Septo-optic dysplasia is a developmental disorder resulting from a defect of normal embryological development. There is no single cause of septo-optic dysplasia. Septo-optic dysplasia has been linked to young maternal age.[7]


Rare familial recurrence has been reported, suggesting at least one genetic form (HESX1).[8] In addition to HESX1, mutations in OTX2, SOX2 and PAX6 have been implicated in de Morsier syndrome,[9] but in most cases SOD is a sporadic birth defect of unknown cause and does not recur with subsequent pregnancies.[citation needed]

Valproate toxicity[edit]

Valproate toxicity in utero has been implicated as a possible etiology of septo-optic dysplasia.[10]

Cocaine and other street drugs[edit]

In utero exposure to cocaine and other street drugs can lead to septo-optic dysplasia.[11]


MRI will help with the diagnosis of structural abnormality of the brain. Genetic testing may also be pursued.



  1. ^ synd/2548 at Who Named It?
  2. ^ G. de Morsier. Études sur les dysraphies, crânioencéphaliques. III. Agénésie du septum palludicum avec malformation du tractus optique. La dysplasie septo-optique. Schweizer Archiv für Neurologie und Psychiatrie, Zurich, 1956, 77: 267-292.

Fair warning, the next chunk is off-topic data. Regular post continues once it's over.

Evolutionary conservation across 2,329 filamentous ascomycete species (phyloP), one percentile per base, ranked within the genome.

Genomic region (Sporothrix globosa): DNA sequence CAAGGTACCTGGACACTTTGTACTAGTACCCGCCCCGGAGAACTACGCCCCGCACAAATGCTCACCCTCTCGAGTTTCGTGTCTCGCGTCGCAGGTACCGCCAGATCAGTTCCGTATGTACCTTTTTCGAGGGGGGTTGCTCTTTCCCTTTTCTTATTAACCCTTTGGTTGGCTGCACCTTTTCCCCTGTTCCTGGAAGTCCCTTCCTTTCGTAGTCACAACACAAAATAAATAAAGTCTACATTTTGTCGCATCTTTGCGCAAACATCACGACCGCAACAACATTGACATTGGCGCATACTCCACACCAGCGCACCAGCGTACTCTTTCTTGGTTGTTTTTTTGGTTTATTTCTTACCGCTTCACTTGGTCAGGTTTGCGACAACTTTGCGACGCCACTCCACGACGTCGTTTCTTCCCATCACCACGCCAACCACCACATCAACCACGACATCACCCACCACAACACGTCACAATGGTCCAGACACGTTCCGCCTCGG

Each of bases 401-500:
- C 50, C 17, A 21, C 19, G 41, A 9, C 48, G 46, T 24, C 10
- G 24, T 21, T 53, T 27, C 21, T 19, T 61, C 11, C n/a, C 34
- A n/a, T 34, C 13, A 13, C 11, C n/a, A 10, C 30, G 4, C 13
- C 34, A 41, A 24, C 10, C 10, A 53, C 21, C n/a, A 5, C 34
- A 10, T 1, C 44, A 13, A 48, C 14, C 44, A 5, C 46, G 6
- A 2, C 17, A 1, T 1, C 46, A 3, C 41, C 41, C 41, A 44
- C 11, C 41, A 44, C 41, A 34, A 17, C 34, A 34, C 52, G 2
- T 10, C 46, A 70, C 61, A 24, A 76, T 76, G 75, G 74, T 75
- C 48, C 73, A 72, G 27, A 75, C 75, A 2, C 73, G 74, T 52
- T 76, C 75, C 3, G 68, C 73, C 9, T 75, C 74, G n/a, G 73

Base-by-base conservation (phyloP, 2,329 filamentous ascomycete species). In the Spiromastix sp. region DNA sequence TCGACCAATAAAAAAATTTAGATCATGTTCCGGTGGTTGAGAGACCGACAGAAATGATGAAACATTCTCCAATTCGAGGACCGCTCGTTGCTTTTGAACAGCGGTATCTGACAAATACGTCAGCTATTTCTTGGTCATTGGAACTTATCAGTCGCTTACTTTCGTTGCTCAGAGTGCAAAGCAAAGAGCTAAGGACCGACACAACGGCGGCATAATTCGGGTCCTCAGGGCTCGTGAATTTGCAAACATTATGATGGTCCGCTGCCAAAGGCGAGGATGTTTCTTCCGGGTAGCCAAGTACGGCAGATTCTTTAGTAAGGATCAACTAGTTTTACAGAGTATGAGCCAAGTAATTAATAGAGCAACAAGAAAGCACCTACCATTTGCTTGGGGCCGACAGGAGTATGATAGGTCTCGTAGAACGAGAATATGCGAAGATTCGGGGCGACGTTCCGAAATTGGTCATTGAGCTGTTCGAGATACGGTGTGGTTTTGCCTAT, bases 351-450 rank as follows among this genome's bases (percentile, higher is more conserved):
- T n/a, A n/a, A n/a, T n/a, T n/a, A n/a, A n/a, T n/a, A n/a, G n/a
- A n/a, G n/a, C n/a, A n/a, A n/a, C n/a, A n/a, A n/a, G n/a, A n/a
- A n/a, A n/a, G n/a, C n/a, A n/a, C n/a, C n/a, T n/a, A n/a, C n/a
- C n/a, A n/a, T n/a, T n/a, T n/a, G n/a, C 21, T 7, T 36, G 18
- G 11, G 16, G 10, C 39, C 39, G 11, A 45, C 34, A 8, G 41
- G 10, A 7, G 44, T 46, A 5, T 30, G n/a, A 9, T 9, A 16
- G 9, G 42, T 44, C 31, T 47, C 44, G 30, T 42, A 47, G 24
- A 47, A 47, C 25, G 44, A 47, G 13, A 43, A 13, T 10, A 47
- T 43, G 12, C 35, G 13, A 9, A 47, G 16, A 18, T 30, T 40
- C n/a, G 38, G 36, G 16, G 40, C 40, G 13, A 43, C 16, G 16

3. ^ Gleason, CA; Devascar, S (5 October 2011). "Congenital malformations of the Central Nervous System". Avery's Diseases of the Newborn (9 ed.). Saunders. p. 857. ISBN 978-1437701340.
  4. ^ Daroff, Robert B.; Jankovic, Joseph; Mazziotta, John C.; Pomeroy, Scott L. (2015-10-25). Bradley's neurology in clinical practice. Daroff, Robert B.,, Jankovic, Joseph,, Mazziotta, John C.,, Pomeroy, Scott Loren,, Bradley, W. G. (Walter George) (Seventh ed.). London. ISBN 9780323339162. OCLC 932031625.
  5. ^ NBC News
  6. ^ Stehr, K; Mayer, U; Pfeiffer, RA; Reif, R (April 1985). "Extreme variant of septo-optic dysplasia". Ophthalmic Paediatrics and Genetics. 5 (3): 159–64. doi:10.3109/13816818509006129. PMID 3934619.
  7. ^ McNay DE, Turton JP, Kelberman D, et al. (2006). "HESX1 mutations are an uncommon cause of septo-optic dysplasia and hypopituitarism". J Clin Endocrinol Metab. 92 (2): 691–7. doi:10.1210/jc.2006-1609. PMID 17148560.
  8. ^ Dattani MT, Martinez-Barbera JP, Thomas PQ, et al. (1998). "Mutations in the homeobox gene HESX1/Hesx1 associated with septo-optic dysplasia in human and mouse". Nat. Genet. 19 (2): 125–33. doi:10.1038/477. PMID 9620767.
  9. ^ "OMIM". Genetics Home Reference - Septo-Optic Dysplasia. Retrieved 5 February 2015.
  10. ^ Jerome F. Strauss and Robert L. Barbieri (eds), "Yen and Jaffe's reproductive endocrinology; physiology, pathophysiology, and clinical management", 6th ed, 2009, p. 421.
  11. ^ Dominguez, R; Aguirre Vila-Coro, A; Slopis, JM; Bohan, TP (June 1991). "Brain and ocular abnormalities in infants with in utero exposure to cocaine and other street drugs". American Journal of Diseases of Children. 145 (6): 688–95. doi:10.1001/archpedi.1991.02160060106030. PMID 1709777.